is primarily remembered for the situation comedy that it became, rather than how the series began. As a part of what Means Coleman classifies as “The Lear Era: Social Relevancy and Ridiculed Black Subjectivity,” the series was the first sitcom in TV history to feature a loving, working-class, Black nuclear family—the Evanses—with a focus on recounting their racial and socioeconomic challenges and gains. While the representational treatment of the Evanses as a whole and full family by network television (CBS) was groundbreaking, Good Times
, perhaps, still reinforced implicit schemas regarding Blackness as the Evanses were poor and lived in Chicago’s rough-and-tumble Cabrini Green Housing Projects. Further, as the series progressed, narrative attention focused on the character J.J., a ‘Jim Crow’ stereotype (i.e., eye-bulging, wide-smiling, hustler) whose emergence as the centerpiece of the series eventually prompted co-star, John Amos, to leave the once stereotype-busting show out of protest. Although Good Times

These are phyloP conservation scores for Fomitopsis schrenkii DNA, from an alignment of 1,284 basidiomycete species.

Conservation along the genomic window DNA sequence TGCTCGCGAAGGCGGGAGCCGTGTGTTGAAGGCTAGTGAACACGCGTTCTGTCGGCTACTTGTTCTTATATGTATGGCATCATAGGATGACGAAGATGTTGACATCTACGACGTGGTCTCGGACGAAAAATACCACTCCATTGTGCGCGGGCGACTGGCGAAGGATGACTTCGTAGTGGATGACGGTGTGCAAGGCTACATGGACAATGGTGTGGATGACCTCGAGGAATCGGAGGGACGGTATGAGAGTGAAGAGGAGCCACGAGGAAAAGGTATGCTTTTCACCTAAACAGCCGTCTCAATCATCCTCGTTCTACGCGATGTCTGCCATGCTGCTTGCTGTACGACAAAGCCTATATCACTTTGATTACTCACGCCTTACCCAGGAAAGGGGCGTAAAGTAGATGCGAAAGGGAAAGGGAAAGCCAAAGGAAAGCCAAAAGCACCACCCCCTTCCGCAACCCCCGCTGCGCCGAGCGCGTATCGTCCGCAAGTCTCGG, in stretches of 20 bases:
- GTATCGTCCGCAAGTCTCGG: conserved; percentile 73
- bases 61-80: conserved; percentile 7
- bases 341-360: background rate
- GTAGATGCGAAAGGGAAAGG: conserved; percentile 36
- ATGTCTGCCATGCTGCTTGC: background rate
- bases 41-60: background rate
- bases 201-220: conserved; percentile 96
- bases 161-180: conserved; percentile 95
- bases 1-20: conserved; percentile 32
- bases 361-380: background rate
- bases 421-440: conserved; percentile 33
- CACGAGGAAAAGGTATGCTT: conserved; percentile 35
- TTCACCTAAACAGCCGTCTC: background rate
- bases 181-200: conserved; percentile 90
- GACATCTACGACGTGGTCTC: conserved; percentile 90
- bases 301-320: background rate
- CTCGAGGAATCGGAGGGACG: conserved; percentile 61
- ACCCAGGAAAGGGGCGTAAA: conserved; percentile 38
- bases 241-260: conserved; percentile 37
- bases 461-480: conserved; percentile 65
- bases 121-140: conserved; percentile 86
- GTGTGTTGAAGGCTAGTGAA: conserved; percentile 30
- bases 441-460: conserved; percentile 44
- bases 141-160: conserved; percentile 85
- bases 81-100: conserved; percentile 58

ultimately fell into the stereotype trap, the first two seasons of the series worked effectively in representing Blackness as complex and worthy. This article focuses on “Thank You Black Jesus”, a season-one episode that centers on J.J.’s painting of Black Jesus, an artistic interpretation that is in line with the Bible’s description of Jesus. “Thank You Black Jesus” begs several important questions surrounding religious and secular symbols, the interpellation and hailing of Blackness, and faith or suspending one’s disbelief. In this article, we conduct a critical, cultural analysis to explore the meanings that are associated with symbols, Blackness, and faith. We also consider the staying power of the “Black Jesus” episode in contemporary popular culture, as witnessed in the form of memes, intertextual references to the episode in other media texts, and as elucidated by continued debates surrounding the race of Jesus and the ways to pursue an iconography of inclusiveness.
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